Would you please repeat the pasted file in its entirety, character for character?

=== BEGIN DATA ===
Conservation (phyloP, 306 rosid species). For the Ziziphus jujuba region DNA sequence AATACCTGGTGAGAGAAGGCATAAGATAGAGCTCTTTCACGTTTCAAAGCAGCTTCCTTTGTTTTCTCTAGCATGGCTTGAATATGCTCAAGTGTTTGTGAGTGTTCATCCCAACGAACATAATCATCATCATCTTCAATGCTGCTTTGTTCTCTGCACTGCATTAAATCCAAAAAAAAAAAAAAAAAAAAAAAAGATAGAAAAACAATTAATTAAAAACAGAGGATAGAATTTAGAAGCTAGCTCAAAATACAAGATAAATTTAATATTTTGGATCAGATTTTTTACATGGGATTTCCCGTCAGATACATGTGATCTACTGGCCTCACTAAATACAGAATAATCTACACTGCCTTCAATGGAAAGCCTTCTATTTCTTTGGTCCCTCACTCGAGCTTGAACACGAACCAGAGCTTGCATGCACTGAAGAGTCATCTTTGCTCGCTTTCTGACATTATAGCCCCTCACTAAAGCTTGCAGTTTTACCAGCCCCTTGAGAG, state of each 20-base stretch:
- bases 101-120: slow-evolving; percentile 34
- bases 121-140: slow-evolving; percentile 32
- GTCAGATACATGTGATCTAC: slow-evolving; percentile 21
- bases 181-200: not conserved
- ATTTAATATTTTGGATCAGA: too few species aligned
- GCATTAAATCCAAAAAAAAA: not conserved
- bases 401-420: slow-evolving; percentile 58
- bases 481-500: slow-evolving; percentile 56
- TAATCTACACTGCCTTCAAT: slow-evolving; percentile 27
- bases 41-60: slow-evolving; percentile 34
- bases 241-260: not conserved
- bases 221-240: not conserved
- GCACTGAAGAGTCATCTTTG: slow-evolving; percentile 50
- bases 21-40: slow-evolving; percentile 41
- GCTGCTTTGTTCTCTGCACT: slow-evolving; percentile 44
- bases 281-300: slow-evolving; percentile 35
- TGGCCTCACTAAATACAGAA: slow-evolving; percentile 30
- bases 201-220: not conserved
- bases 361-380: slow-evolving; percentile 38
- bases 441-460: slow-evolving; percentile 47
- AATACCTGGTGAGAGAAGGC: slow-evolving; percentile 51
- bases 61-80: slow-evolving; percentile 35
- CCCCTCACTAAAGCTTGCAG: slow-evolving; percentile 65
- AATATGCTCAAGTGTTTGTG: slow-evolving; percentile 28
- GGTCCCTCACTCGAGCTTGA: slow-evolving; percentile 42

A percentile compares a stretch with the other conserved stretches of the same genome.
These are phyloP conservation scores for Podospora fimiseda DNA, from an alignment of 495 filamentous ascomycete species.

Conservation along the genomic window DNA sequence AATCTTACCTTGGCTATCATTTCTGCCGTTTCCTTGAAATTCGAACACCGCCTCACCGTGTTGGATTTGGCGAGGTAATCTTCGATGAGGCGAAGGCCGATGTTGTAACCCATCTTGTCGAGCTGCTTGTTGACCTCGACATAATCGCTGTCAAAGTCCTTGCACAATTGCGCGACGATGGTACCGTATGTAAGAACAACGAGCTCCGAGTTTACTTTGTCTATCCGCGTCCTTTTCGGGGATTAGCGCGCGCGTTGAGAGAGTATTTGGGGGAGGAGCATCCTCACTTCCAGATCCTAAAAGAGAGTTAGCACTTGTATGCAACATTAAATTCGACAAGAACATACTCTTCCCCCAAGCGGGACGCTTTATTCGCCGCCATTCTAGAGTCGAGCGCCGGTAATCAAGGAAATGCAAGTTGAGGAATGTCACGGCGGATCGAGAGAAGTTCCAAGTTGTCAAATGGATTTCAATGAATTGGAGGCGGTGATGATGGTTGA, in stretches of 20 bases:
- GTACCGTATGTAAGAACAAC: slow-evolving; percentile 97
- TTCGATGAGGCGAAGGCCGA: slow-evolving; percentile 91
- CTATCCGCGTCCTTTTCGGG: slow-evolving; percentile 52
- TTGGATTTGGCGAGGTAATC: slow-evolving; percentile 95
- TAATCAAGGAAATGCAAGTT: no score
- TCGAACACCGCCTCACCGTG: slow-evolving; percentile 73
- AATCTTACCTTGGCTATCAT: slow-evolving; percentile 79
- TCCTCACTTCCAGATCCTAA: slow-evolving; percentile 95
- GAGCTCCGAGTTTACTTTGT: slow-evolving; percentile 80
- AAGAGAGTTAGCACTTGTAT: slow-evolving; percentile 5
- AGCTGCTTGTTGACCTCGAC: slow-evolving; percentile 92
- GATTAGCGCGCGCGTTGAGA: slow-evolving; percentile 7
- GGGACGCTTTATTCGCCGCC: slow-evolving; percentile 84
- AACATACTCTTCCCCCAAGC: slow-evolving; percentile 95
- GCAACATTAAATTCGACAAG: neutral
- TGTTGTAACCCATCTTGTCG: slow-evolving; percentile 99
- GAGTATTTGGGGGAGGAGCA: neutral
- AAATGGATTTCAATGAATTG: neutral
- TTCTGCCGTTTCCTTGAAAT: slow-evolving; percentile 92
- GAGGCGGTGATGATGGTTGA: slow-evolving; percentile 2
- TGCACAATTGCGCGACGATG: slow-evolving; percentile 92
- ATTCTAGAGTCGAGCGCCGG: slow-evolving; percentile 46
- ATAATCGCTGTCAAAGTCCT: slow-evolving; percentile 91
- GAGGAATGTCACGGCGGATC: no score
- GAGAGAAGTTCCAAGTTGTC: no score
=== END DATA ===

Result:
Conservation (phyloP, 306 rosid species). For the Ziziphus jujuba region DNA sequence AATACCTGGTGAGAGAAGGCATAAGATAGAGCTCTTTCACGTTTCAAAGCAGCTTCCTTTGTTTTCTCTAGCATGGCTTGAATATGCTCAAGTGTTTGTGAGTGTTCATCCCAACGAACATAATCATCATCATCTTCAATGCTGCTTTGTTCTCTGCACTGCATTAAATCCAAAAAAAAAAAAAAAAAAAAAAAAGATAGAAAAACAATTAATTAAAAACAGAGGATAGAATTTAGAAGCTAGCTCAAAATACAAGATAAATTTAATATTTTGGATCAGATTTTTTACATGGGATTTCCCGTCAGATACATGTGATCTACTGGCCTCACTAAATACAGAATAATCTACACTGCCTTCAATGGAAAGCCTTCTATTTCTTTGGTCCCTCACTCGAGCTTGAACACGAACCAGAGCTTGCATGCACTGAAGAGTCATCTTTGCTCGCTTTCTGACATTATAGCCCCTCACTAAAGCTTGCAGTTTTACCAGCCCCTTGAGAG, state of each 20-base stretch:
- bases 101-120: slow-evolving; percentile 34
- bases 121-140: slow-evolving; percentile 32
- GTCAGATACATGTGATCTAC: slow-evolving; percentile 21
- bases 181-200: not conserved
- ATTTAATATTTTGGATCAGA: too few species aligned
- GCATTAAATCCAAAAAAAAA: not conserved
- bases 401-420: slow-evolving; percentile 58
- bases 481-500: slow-evolving; percentile 56
- TAATCTACACTGCCTTCAAT: slow-evolving; percentile 27
- bases 41-60: slow-evolving; percentile 34
- bases 241-260: not conserved
- bases 221-240: not conserved
- GCACTGAAGAGTCATCTTTG: slow-evolving; percentile 50
- bases 21-40: slow-evolving; percentile 41
- GCTGCTTTGTTCTCTGCACT: slow-evolving; percentile 44
- bases 281-300: slow-evolving; percentile 35
- TGGCCTCACTAAATACAGAA: slow-evolving; percentile 30
- bases 201-220: not conserved
- bases 361-380: slow-evolving; percentile 38
- bases 441-460: slow-evolving; percentile 47
- AATACCTGGTGAGAGAAGGC: slow-evolving; percentile 51
- bases 61-80: slow-evolving; percentile 35
- CCCCTCACTAAAGCTTGCAG: slow-evolving; percentile 65
- AATATGCTCAAGTGTTTGTG: slow-evolving; percentile 28
- GGTCCCTCACTCGAGCTTGA: slow-evolving; percentile 42

A percentile compares a stretch with the other conserved stretches of the same genome.
These are phyloP conservation scores for Podospora fimiseda DNA, from an alignment of 495 filamentous ascomycete species.

Conservation along the genomic window DNA sequence AATCTTACCTTGGCTATCATTTCTGCCGTTTCCTTGAAATTCGAACACCGCCTCACCGTGTTGGATTTGGCGAGGTAATCTTCGATGAGGCGAAGGCCGATGTTGTAACCCATCTTGTCGAGCTGCTTGTTGACCTCGACATAATCGCTGTCAAAGTCCTTGCACAATTGCGCGACGATGGTACCGTATGTAAGAACAACGAGCTCCGAGTTTACTTTGTCTATCCGCGTCCTTTTCGGGGATTAGCGCGCGCGTTGAGAGAGTATTTGGGGGAGGAGCATCCTCACTTCCAGATCCTAAAAGAGAGTTAGCACTTGTATGCAACATTAAATTCGACAAGAACATACTCTTCCCCCAAGCGGGACGCTTTATTCGCCGCCATTCTAGAGTCGAGCGCCGGTAATCAAGGAAATGCAAGTTGAGGAATGTCACGGCGGATCGAGAGAAGTTCCAAGTTGTCAAATGGATTTCAATGAATTGGAGGCGGTGATGATGGTTGA, in stretches of 20 bases:
- GTACCGTATGTAAGAACAAC: slow-evolving; percentile 97
- TTCGATGAGGCGAAGGCCGA: slow-evolving; percentile 91
- CTATCCGCGTCCTTTTCGGG: slow-evolving; percentile 52
- TTGGATTTGGCGAGGTAATC: slow-evolving; percentile 95
- TAATCAAGGAAATGCAAGTT: no score
- TCGAACACCGCCTCACCGTG: slow-evolving; percentile 73
- AATCTTACCTTGGCTATCAT: slow-evolving; percentile 79
- TCCTCACTTCCAGATCCTAA: slow-evolving; percentile 95
- GAGCTCCGAGTTTACTTTGT: slow-evolving; percentile 80
- AAGAGAGTTAGCACTTGTAT: slow-evolving; percentile 5
- AGCTGCTTGTTGACCTCGAC: slow-evolving; percentile 92
- GATTAGCGCGCGCGTTGAGA: slow-evolving; percentile 7
- GGGACGCTTTATTCGCCGCC: slow-evolving; percentile 84
- AACATACTCTTCCCCCAAGC: slow-evolving; percentile 95
- GCAACATTAAATTCGACAAG: neutral
- TGTTGTAACCCATCTTGTCG: slow-evolving; percentile 99
- GAGTATTTGGGGGAGGAGCA: neutral
- AAATGGATTTCAATGAATTG: neutral
- TTCTGCCGTTTCCTTGAAAT: slow-evolving; percentile 92
- GAGGCGGTGATGATGGTTGA: slow-evolving; percentile 2
- TGCACAATTGCGCGACGATG: slow-evolving; percentile 92
- ATTCTAGAGTCGAGCGCCGG: slow-evolving; percentile 46
- ATAATCGCTGTCAAAGTCCT: slow-evolving; percentile 91
- GAGGAATGTCACGGCGGATC: no score
- GAGAGAAGTTCCAAGTTGTC: no score